SPC Dental Hygiene BAS Program Celebrates 15 years

dental hygiene bas

Dr. Alwyn Leiba, current Chair of Miami Dade College’s School of Health Sciences, was a dental hygienist working full time in his field, but he knew he wanted to branch out in his career. 

“My ultimate goal was either education or consulting, and the stepping stone to both of those careers was a bachelor’s degree,” he said.

Leiba chose St. Petersburg College for the flexibility of the Dental Hygiene Bachelor of Applied Science, but says he found much more.

“Choosing SPC for the dental hygiene BAS was one of the best decisions I ever made,” Leiba said. “SPC was the first and only college in Florida that offers the bachelor’s degree 100 percent online, which allowed me to work 40 hours a week and still complete my studies. And the faculty at SPC were amazing – they really sparked my interest and moved me forward to completion.”

After graduating in 2009, Leiba went on to earn an MBA and PhD in Higher Education Leadership. He was recently elected president of the Florida Dental Hygiene Association, the first African-American (Jamaican) male dental hygienist in the 92-year history of the FDHA to be elected.

Though SPC has been training dental hygienists for their associate degrees since 1963, 2019 marks the 15th year of St. Petersburg College’s Bachelor of Applied Science in Dental Hygiene (BASDH) program.

Why a bachelor’s degree?

2016 graduate and current SPC Dental Hygiene Advisory committee member Jessica Raymond-Albritten said in a recent article she published in RDH magazine that she chose to pursue her bachelor’s degree after finding that she wanted more out of her dental hygiene career.

“My reason was personal growth and the hopes that I may one day transcend clinical dental hygiene,” she wrote. “Pursuing an advanced degree is a significant investment in both your finances and your time. It’s important to be emotionally committed, identify your personal goals and choose the right program.”  

Dental Hygiene Program Director Joan Tonner said the bachelor’s degree offers a lot more flexibility in career choices for dental hygienists, outside of the usual clinical offices.

“We try to expose our students to many career options, and when you have a bachelor’s degree, there is a different set of job opportunities you can go into, like management or teaching,” Tonner said.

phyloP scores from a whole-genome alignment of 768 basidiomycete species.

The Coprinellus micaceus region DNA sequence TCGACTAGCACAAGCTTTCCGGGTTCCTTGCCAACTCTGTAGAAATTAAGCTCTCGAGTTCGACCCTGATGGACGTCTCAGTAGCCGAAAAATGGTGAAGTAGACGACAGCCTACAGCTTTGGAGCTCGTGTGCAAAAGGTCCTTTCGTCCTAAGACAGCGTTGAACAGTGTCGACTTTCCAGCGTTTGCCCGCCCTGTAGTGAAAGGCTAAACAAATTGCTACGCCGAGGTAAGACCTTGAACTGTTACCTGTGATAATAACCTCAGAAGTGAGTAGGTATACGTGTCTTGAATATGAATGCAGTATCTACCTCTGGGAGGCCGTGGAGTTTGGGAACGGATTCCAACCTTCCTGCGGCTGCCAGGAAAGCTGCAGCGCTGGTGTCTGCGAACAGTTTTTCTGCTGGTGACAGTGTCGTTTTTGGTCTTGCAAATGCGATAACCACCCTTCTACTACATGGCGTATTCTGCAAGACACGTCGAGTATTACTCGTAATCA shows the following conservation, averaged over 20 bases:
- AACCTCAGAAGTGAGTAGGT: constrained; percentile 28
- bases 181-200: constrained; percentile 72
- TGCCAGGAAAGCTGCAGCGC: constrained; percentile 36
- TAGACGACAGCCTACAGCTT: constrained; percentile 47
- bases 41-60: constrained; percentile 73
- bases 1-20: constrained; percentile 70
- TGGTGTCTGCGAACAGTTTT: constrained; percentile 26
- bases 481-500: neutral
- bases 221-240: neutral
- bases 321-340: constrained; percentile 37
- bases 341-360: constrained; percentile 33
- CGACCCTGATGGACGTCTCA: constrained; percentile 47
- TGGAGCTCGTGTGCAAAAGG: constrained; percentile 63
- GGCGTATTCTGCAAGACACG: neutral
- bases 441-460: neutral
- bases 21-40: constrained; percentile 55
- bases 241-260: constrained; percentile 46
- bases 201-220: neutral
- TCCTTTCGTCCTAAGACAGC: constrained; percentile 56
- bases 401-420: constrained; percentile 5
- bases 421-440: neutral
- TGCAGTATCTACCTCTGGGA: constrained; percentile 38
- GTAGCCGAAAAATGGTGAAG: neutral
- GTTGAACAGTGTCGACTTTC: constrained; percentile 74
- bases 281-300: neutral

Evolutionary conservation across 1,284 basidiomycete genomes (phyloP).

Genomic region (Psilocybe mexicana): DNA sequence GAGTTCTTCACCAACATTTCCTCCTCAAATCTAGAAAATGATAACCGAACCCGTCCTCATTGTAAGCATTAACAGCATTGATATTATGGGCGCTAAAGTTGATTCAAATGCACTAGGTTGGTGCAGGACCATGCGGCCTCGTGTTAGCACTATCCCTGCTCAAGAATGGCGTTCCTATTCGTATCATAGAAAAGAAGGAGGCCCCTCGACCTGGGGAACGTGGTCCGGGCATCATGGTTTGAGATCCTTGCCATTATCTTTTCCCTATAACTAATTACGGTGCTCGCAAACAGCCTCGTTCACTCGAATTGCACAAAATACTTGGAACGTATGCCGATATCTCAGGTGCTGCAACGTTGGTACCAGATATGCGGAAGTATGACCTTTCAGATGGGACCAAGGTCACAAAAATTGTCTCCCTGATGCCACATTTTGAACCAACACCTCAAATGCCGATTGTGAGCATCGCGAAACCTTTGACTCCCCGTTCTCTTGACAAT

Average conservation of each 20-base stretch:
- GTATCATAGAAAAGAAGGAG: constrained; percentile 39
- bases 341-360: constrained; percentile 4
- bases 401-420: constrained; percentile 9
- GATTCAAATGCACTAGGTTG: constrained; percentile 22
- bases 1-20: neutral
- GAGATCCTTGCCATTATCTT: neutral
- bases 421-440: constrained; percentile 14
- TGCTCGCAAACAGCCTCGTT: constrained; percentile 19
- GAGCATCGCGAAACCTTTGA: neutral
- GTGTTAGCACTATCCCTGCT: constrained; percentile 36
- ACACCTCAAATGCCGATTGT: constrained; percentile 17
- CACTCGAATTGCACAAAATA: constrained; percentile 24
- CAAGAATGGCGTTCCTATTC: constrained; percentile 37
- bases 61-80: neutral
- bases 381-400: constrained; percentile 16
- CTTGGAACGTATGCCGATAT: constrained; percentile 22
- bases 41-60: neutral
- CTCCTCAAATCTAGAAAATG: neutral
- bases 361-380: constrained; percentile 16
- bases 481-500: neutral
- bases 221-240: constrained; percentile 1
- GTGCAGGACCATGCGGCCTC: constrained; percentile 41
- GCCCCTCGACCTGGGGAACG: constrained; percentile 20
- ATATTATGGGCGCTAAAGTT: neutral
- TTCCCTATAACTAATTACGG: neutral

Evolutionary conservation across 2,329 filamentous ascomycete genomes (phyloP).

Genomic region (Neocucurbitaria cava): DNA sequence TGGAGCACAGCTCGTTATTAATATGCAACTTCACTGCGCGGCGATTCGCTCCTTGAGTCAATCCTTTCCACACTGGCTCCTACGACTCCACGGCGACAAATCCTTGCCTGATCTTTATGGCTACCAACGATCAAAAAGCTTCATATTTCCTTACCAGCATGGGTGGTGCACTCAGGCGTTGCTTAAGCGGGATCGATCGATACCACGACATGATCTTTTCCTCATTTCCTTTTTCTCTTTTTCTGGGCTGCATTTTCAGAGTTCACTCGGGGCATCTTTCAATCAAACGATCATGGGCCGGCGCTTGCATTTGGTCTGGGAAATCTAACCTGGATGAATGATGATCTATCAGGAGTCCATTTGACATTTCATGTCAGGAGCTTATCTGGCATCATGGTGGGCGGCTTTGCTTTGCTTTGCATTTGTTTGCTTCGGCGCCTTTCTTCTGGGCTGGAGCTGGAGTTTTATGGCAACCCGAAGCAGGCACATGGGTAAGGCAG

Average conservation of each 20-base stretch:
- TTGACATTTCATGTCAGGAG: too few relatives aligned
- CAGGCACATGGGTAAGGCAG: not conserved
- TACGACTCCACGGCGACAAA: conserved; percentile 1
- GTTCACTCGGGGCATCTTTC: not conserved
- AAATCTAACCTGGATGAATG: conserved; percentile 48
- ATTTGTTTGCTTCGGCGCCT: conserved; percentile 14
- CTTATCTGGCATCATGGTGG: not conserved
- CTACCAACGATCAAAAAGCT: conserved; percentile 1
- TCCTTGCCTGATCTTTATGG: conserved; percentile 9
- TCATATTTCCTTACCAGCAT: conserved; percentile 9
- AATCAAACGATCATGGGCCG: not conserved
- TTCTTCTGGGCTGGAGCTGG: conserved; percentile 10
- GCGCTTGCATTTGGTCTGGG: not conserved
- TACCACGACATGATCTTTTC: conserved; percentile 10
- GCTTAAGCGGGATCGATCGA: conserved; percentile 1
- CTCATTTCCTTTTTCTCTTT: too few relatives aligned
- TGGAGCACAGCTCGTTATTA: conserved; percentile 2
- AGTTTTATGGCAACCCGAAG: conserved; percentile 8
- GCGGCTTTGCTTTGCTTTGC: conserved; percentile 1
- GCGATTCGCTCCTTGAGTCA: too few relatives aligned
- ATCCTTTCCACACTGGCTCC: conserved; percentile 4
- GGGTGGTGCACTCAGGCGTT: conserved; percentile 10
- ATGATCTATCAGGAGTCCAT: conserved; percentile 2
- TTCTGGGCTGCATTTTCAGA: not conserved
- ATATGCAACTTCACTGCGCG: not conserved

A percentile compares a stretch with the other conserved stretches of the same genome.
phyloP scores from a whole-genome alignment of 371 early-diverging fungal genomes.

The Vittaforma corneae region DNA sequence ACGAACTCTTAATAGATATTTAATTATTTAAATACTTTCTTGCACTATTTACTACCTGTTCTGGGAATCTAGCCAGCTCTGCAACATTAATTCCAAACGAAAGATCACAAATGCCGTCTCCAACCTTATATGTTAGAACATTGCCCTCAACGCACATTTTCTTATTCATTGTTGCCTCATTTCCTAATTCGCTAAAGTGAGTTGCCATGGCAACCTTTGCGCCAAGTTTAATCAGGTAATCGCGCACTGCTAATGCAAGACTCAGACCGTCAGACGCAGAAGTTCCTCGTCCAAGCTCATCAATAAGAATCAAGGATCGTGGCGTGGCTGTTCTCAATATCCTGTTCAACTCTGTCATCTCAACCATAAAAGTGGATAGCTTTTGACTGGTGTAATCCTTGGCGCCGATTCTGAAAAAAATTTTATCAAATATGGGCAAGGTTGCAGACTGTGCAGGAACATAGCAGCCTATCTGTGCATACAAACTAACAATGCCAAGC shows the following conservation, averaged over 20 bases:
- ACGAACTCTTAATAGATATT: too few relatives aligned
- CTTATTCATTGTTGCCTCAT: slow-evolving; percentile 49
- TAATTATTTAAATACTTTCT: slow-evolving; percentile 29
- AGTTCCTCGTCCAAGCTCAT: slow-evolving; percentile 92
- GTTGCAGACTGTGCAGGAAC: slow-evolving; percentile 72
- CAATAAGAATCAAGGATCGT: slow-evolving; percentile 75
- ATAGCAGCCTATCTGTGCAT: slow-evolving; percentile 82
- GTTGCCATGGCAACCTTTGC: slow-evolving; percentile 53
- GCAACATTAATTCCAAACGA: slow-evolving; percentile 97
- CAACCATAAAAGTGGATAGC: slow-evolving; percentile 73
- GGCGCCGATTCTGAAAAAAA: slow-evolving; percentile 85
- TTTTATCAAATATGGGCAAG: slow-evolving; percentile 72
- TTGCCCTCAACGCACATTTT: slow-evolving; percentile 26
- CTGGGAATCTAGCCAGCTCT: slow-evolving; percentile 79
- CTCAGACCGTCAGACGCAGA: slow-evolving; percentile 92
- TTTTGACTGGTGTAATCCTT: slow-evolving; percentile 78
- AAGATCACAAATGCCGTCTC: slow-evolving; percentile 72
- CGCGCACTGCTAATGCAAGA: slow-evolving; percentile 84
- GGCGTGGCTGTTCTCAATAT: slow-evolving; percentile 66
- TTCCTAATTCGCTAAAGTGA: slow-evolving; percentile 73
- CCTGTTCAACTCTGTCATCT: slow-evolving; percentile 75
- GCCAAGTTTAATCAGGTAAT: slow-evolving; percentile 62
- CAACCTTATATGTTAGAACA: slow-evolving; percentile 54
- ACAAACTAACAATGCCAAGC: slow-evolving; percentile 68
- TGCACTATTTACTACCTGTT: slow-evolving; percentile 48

In addition to publishing journal articles, SPC BASDH graduates have found other honors, like 2017 graduate Sandra Arill, who claimed the Fall 2018 Florida Dental Hygiene Association’s Swann D. Knowles Achievement Award, which recognizes organization members who contributed to the profession through service and dedication. Arill said she sought a bachelor’s because she wanted to prepare for a second career after retirement from clinical practice.

“I had always thought about working in public health, and knew I needed a bachelor’s degree. I also wanted to advance my education and get more involved in my professional association,” Arill said.

Arill found as she started looking around for a program that many of her colleagues had graduated from SPC, and they highly recommended it. She was also attracted to the fact that she could do the program fully online from her home in Miami. In addition to the credentials she earned with her 2017 graduation, Arill said she had a professional awakening.

“My SPC experience strengthened the skills I needed to become more involved in my community,” she said. Dental public health is my passion, and so for my Capstone project I developed Project Rainbow Smiles, an oral health program for preschoolers. I’ve been able to enact and grow the program, and it’s still growing.”

For 15 years, SPC’s Dental Hygiene bachelor’s program has evolved and grown, and will continue to do so, considering that, according to the Bureau of Labor Statistics, the job growth for dental hygienists is expected to rise by 20 percent. Amy Krueger, chair of SPC’s Dental Hygiene associate degree program, said that eventually, the field may require a higher degree.

“The swing now is that all hygienists have a bachelor’s,” Krueger said. “If one person has a BA over and AS, they will definitely have an advantage for being hired.”

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